Other Political Issues

When we came back to Iowa in 2010 it was in the wake of the historic 2009 Varnum Iowa Supreme Court decision that made Iowa the third state in the country to legalize same-sex marriage. It was also in the middle of the Republican backlash to that decision and a ramping up of their efforts to take away that newly won equality for the LGBTQ+ community. That was one of many issues that motivated me to also start working to help elect folks at all levels who would fight back.

What started as knocking doors for Obama in 2012 soon became a series of volunteer efforts supporting candidates running for office from the Iowa House to the US President, two years on the Iowa Democratic Party State Central Committee, ongoing involvement with the Iowa 2nd District Democrats, and a role as the secretary of the Johnson County Democratic Party. I have also chaired my precinct caucus here in Iowa City.

While it is true that city council races are non-partisan, it is also true that the partisan politics at the state level has a profound effect on what cities can – and can’t – do for their residents. As a council member not only will I remain keenly aware of this reality, but I already have connections in cities around the state to build into mutually beneficial collaborations to protect the ability of cities to look after their residents.

The Best Job of Them All

While I loved being a journalist, hit my professional stride being an educator, and feed my soul and sense of justice with volunteer work as an activist, my favorite thing in the world is my family. I was blessed to be able to stay home with my kids when they were infants, toddlers, and pre-schoolers as my wife pursued her demanding career as a Family Medicine doctor. When we moved to Iowa City and after the kids started school I was a regular volunteer at Lucas Elementary, helping in their classrooms and reading books during story time.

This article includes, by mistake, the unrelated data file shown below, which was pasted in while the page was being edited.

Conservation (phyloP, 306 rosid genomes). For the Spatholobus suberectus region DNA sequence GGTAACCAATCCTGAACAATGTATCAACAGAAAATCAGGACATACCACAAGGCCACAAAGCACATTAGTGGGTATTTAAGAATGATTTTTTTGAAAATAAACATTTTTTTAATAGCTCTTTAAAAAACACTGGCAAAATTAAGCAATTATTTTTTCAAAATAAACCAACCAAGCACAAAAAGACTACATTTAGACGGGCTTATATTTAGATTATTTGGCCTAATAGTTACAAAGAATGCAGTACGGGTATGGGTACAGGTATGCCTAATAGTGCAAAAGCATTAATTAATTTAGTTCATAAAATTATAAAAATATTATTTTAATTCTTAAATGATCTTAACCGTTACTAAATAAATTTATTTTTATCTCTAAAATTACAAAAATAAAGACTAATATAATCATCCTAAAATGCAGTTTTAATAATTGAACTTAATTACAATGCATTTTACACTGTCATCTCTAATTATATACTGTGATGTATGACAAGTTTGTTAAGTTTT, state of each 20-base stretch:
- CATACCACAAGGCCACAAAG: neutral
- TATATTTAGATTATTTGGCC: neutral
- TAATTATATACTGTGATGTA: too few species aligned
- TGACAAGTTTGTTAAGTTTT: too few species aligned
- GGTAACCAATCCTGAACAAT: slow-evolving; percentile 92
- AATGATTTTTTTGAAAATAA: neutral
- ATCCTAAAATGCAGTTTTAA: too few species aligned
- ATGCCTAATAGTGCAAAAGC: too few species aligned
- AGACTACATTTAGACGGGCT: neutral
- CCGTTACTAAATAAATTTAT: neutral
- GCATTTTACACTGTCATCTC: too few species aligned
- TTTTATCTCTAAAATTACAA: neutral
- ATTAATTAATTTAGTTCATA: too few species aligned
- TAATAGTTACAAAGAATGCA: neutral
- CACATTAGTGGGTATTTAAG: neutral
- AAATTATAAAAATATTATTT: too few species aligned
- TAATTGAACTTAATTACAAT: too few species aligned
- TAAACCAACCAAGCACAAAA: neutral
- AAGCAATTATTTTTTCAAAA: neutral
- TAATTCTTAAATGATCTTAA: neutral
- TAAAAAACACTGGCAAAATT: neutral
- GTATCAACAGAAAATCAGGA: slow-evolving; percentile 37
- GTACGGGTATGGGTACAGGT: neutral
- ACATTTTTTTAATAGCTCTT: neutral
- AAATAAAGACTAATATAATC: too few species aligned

I have been a proud gymnastics dad since taking Katy to her first parent/child gymnastics classes when she was four, and have had the honor of coaching or assistant coaching Jack’s little league baseball teams for the past few years, except of course when the season was canceled in the summer of 2020.

And of course, an important part of our family life is working together to make our world a more fair, equitable, and just place to live. Jack and Katy’s first experience knocking doors came in 2012 when they went out with me to help re-elect President Obama, riding along in the little red wagon as we went from door to door in our neighborhood. Since then, the kids have helped me knock many doors, put up yard signs, and join in demonstrations and rallies. Our family has long stood together to protect the environment, protect LGBTQ+ rights, protect women’s rights, protect public education, and protect the equality of all people regardless of their skin color or religion. Living these values in our community defines me and my family. These are the values I will bring with me as my moral and ethical compass as a member of the city council.